Not only were Katrina, the federal flood, and Rita massive human tragedies, they were for reasons which will be detailed below easily this nation's biggest environmental calamity.
And their potential impacts on human health and life in New Orleans and in the rest of the affected area are still being assessed over 2 1/2-years later.
Soon after Katrina and the flood, long-term environmental damage was predicted in the affected area, potentially hazardous to human health. And this damage includes not only contamination but also the additional sinking of New Orleans:
Inside the flooded areas Louisiana were 60 chemical plants, oil refineries and petroleum facilities. Flooding caused six major oil spills between the mouth of the Mississippi River and New Orleans and several smaller spills in other places. Fifty thousand barrels have been recovered, but Environmental Protection Agency (EPA) officials estimate another 160,000 barrels were not recovered. Each barrel contains about 42 gallons of oil.
Oil from the 350,000 flooded vehicles in the area will take several years to decompose. The sewage system was also overrun during the hurricane. The EPA announced on Sept. 16 high levels of E-coli, a toxin-producing bacterium, in sediment around the city.
Pollution is not the only environmental factor preventing the safe rehabilitation of New Orleans. Geology Professor Jack Ridge doubts the city can sustain further sediment weathering. "Subsidence is one of the greatest threats to New Orleans," he said. Built on the Mississippi Delta, New Orleans rests on soil infiltrated with mud from the river. As the city develops and more structures are built, the accumulation of weight squeezes water out of the muddy ground. New Orleans is sinking further below sea level.
There will be more on the sinking of New Orleans in Part 2 of this series. And the following could have long-term environmental impacts--and this time not just in Louisiana and Mississippi, but they could add to global warming. According to this
Washington Post article,
New satellite imaging has revealed that hurricanes Katrina and Rita produced the largest single forestry disaster on record in the nation -- an essentially unreported ecological catastrophe that killed or severely damaged about 320 million trees in Mississippi and Louisiana.
The die-off, caused initially by wind and later by weeks-long pooling of stagnant water, was so massive that researchers say it will add significantly to the global greenhouse gas buildup -- ultimately putting as much carbon from dying vegetation into the air as the rest of the nation's forest takes out in a year of photosynthesis.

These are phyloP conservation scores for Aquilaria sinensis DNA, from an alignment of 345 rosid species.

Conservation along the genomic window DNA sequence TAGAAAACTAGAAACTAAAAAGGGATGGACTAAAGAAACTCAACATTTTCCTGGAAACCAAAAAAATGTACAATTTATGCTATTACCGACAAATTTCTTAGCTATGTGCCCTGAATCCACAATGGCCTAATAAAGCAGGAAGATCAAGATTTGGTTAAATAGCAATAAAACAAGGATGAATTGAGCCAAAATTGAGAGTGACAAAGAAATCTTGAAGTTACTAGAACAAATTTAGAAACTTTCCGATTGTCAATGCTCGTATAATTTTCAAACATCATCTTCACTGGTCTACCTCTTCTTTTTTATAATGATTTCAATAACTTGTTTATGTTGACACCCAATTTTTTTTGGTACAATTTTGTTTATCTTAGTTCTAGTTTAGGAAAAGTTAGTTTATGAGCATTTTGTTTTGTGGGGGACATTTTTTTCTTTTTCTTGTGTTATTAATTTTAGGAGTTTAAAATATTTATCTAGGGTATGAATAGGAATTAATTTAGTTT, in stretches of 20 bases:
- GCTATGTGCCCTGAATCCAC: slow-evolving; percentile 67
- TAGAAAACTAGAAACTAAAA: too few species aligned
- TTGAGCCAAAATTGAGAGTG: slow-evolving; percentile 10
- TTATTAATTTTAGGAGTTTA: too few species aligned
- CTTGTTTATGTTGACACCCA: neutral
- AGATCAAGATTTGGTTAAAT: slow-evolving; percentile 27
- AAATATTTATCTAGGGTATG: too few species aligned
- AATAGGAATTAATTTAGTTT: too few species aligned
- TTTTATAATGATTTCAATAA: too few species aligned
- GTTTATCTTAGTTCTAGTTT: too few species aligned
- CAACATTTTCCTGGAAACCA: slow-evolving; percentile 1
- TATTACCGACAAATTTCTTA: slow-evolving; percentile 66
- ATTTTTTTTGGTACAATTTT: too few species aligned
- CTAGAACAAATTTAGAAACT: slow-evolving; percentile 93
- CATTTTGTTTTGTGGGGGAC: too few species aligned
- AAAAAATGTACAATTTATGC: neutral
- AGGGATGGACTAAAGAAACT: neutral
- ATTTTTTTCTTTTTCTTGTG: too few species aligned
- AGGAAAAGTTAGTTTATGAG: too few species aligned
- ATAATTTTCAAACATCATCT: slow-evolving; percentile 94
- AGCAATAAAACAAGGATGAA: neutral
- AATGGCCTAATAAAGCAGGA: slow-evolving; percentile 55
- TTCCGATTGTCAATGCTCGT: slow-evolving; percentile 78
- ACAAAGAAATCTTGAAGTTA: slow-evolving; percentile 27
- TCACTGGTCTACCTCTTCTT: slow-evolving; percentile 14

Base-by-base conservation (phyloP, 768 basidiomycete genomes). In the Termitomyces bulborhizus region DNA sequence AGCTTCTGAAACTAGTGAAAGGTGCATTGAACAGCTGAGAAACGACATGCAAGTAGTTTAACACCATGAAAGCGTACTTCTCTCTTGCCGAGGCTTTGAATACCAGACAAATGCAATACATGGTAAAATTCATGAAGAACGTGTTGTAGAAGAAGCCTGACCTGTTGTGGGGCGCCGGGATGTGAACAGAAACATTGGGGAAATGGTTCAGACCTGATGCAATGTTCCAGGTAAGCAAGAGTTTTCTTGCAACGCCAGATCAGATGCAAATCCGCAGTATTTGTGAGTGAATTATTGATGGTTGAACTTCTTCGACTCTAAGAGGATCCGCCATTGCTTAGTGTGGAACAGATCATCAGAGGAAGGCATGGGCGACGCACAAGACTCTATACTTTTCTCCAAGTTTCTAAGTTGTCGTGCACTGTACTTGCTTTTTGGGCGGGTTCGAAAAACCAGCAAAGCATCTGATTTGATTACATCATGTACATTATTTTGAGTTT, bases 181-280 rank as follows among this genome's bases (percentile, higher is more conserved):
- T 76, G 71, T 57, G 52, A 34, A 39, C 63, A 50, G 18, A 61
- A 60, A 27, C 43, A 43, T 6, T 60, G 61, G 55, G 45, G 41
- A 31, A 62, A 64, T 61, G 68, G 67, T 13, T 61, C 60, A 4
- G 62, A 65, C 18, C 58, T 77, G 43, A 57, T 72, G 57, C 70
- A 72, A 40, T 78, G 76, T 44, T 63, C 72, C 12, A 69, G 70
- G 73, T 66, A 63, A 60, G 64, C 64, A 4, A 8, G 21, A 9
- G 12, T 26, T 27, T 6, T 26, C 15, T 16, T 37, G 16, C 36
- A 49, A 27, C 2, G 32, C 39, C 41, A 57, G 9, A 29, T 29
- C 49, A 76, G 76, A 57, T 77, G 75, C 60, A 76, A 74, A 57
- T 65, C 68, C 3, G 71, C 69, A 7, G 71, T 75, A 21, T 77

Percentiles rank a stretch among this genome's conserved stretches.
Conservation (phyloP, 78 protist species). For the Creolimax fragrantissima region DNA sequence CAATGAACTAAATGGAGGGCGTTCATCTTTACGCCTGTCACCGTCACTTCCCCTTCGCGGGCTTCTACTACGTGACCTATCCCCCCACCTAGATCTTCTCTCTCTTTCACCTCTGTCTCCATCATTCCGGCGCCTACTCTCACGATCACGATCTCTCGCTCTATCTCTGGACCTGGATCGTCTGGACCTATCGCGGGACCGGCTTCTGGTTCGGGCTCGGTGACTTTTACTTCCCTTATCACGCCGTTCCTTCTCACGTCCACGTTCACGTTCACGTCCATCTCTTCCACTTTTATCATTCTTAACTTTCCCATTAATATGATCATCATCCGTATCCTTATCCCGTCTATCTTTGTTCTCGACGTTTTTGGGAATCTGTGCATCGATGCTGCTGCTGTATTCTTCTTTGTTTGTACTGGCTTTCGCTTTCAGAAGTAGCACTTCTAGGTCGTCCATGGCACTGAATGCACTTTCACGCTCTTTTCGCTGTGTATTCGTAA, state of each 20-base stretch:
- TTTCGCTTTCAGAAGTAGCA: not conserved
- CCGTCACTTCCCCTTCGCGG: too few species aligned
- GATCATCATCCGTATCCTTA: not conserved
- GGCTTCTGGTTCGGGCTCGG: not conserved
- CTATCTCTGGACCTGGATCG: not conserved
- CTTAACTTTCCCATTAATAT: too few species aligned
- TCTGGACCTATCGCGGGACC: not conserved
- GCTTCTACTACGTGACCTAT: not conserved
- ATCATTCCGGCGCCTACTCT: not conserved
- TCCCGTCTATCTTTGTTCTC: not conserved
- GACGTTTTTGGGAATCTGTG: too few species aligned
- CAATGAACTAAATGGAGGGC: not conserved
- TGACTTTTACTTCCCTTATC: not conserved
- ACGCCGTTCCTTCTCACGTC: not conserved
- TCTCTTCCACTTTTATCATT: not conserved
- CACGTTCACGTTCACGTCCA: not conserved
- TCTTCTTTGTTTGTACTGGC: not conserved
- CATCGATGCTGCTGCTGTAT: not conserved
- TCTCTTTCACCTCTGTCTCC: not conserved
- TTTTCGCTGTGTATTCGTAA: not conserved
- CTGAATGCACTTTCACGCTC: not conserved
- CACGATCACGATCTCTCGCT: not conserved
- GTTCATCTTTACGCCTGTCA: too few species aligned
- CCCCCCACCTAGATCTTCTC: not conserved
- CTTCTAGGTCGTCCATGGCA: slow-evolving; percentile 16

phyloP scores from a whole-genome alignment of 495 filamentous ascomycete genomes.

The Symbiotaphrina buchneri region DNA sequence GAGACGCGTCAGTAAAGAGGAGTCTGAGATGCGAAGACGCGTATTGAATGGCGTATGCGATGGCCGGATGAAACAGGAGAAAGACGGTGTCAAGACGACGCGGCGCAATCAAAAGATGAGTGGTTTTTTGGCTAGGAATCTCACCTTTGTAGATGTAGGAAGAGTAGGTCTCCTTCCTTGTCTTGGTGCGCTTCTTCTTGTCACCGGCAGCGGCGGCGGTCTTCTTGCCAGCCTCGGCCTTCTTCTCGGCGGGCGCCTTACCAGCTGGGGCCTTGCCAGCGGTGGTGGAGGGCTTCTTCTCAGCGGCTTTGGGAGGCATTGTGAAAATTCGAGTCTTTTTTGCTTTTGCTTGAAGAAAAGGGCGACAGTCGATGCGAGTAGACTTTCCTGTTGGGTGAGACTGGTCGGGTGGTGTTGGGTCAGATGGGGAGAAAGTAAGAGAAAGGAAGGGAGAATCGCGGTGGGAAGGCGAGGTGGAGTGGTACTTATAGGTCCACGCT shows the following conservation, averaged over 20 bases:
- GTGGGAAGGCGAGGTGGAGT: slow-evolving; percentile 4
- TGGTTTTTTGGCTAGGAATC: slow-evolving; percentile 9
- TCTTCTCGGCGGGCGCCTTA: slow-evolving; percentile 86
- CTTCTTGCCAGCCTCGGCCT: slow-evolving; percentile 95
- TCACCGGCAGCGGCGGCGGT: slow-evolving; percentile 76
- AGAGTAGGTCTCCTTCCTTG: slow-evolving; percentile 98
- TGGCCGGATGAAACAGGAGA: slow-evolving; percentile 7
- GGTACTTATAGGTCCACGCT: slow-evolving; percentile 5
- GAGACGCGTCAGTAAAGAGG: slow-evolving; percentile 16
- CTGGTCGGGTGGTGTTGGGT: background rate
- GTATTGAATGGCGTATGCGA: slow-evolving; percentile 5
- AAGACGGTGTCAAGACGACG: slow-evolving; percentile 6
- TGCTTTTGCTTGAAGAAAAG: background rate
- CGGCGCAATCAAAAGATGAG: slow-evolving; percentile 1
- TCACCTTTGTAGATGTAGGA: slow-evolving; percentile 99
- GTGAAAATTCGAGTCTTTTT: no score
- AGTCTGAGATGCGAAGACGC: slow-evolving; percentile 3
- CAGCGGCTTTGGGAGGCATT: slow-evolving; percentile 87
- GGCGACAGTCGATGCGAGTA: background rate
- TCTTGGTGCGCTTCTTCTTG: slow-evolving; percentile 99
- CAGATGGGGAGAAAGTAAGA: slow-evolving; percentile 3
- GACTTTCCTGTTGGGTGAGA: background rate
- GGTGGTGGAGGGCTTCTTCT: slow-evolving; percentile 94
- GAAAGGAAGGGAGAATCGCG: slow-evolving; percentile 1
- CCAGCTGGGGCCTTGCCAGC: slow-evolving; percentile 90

In addition, the downing of so many trees has opened vast and sometimes fragile tracts to several aggressive and fast-growing exotic species that are already squeezing out far more environmentally productive native species.
The article adds that forests over an area about the size of Maine were destroyed, and also says
Efforts to limit the damage have been handicapped by the ineffectiveness of a $504 million federal program to help Gulf Coast landowners replant and fight the invasive species. Congress appropriated the money in 2005 and added to it in 2007, but officials acknowledge that the program got off to a slow start and that only about $70 million has been promised or dispensed so far. Local advocates said onerous bureaucratic hurdles and low compensation rates are major reasons.
"This is the worst environmental disaster in the United States since the Exxon Valdez accident . . . and the greatest forest destruction in modern times," said James Cummins, executive director of the conservation group Wildlife Mississippi and a board member of the Mississippi Forestry Commission. "It needs a really broad and aggressive response, and so far that just hasn't happened."
Then there are the human costs of this disaster that can be attributed to its environmental impact on the region. Survivors are being exposed to pollutants and other hazards to long-term health from the formaldehyde-emitting FEMA trailers many thousands still live in to dusts and molds that contaminate New Orleans' air and have caused "Katrina cough." Also, when the toxic floodwaters of New Orleans receded, they left behind all sorts of pollutants including lead, arsenic, asbestos, and other heavy metals in such places as playgrounds, schoolyards...all over. People cleaning out their homes and gutting them are being exposed to toxic dusts and molds which have been contributing to New Orleans' elevated post-Katrina death rate.
All of the above are issues environmentalists must tackle in a post-Katrina Gulf Region. But there's more. In tomorrow's installment, there will be more about the sinking of New Orleans and the rest of southern Louisiana and efforts to halt before a unique part of this country is wiped off the map.